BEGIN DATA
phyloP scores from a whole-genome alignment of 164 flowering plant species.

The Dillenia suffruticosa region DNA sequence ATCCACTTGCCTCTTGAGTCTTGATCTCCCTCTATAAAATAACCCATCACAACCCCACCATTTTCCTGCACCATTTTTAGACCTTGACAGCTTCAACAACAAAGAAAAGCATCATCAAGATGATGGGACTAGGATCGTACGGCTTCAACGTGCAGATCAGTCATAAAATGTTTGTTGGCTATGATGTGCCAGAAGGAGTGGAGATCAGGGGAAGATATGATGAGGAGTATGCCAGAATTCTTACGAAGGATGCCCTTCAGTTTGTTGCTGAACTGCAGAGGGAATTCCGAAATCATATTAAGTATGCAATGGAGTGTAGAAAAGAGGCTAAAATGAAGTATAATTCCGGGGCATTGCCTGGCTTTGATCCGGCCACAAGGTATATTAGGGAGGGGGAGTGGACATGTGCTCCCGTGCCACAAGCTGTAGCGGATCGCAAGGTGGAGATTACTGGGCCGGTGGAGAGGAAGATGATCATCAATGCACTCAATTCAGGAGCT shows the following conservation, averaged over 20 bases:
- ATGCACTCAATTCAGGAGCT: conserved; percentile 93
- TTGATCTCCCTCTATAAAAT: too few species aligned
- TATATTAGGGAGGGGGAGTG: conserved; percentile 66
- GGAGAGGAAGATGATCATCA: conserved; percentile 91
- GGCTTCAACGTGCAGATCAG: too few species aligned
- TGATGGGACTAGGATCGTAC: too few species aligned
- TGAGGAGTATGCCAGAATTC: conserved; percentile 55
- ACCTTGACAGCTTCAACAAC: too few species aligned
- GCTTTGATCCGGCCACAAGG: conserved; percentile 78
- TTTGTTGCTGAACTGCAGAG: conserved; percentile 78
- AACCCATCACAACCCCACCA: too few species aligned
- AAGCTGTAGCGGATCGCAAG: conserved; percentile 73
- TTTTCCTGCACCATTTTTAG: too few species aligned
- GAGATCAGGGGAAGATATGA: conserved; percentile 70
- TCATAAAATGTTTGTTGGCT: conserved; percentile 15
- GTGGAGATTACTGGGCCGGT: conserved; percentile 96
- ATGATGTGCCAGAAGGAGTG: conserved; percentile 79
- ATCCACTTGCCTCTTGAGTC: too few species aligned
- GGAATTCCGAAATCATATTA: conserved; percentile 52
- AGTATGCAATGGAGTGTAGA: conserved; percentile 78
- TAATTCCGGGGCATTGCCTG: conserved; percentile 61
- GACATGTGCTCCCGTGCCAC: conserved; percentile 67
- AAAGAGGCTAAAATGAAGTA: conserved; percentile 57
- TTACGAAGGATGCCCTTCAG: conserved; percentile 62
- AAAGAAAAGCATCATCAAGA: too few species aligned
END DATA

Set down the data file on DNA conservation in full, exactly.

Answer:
phyloP scores from a whole-genome alignment of 164 flowering plant species.

The Dillenia suffruticosa region DNA sequence ATCCACTTGCCTCTTGAGTCTTGATCTCCCTCTATAAAATAACCCATCACAACCCCACCATTTTCCTGCACCATTTTTAGACCTTGACAGCTTCAACAACAAAGAAAAGCATCATCAAGATGATGGGACTAGGATCGTACGGCTTCAACGTGCAGATCAGTCATAAAATGTTTGTTGGCTATGATGTGCCAGAAGGAGTGGAGATCAGGGGAAGATATGATGAGGAGTATGCCAGAATTCTTACGAAGGATGCCCTTCAGTTTGTTGCTGAACTGCAGAGGGAATTCCGAAATCATATTAAGTATGCAATGGAGTGTAGAAAAGAGGCTAAAATGAAGTATAATTCCGGGGCATTGCCTGGCTTTGATCCGGCCACAAGGTATATTAGGGAGGGGGAGTGGACATGTGCTCCCGTGCCACAAGCTGTAGCGGATCGCAAGGTGGAGATTACTGGGCCGGTGGAGAGGAAGATGATCATCAATGCACTCAATTCAGGAGCT shows the following conservation, averaged over 20 bases:
- ATGCACTCAATTCAGGAGCT: conserved; percentile 93
- TTGATCTCCCTCTATAAAAT: too few species aligned
- TATATTAGGGAGGGGGAGTG: conserved; percentile 66
- GGAGAGGAAGATGATCATCA: conserved; percentile 91
- GGCTTCAACGTGCAGATCAG: too few species aligned
- TGATGGGACTAGGATCGTAC: too few species aligned
- TGAGGAGTATGCCAGAATTC: conserved; percentile 55
- ACCTTGACAGCTTCAACAAC: too few species aligned
- GCTTTGATCCGGCCACAAGG: conserved; percentile 78
- TTTGTTGCTGAACTGCAGAG: conserved; percentile 78
- AACCCATCACAACCCCACCA: too few species aligned
- AAGCTGTAGCGGATCGCAAG: conserved; percentile 73
- TTTTCCTGCACCATTTTTAG: too few species aligned
- GAGATCAGGGGAAGATATGA: conserved; percentile 70
- TCATAAAATGTTTGTTGGCT: conserved; percentile 15
- GTGGAGATTACTGGGCCGGT: conserved; percentile 96
- ATGATGTGCCAGAAGGAGTG: conserved; percentile 79
- ATCCACTTGCCTCTTGAGTC: too few species aligned
- GGAATTCCGAAATCATATTA: conserved; percentile 52
- AGTATGCAATGGAGTGTAGA: conserved; percentile 78
- TAATTCCGGGGCATTGCCTG: conserved; percentile 61
- GACATGTGCTCCCGTGCCAC: conserved; percentile 67
- AAAGAGGCTAAAATGAAGTA: conserved; percentile 57
- TTACGAAGGATGCCCTTCAG: conserved; percentile 62
- AAAGAAAAGCATCATCAAGA: too few species aligned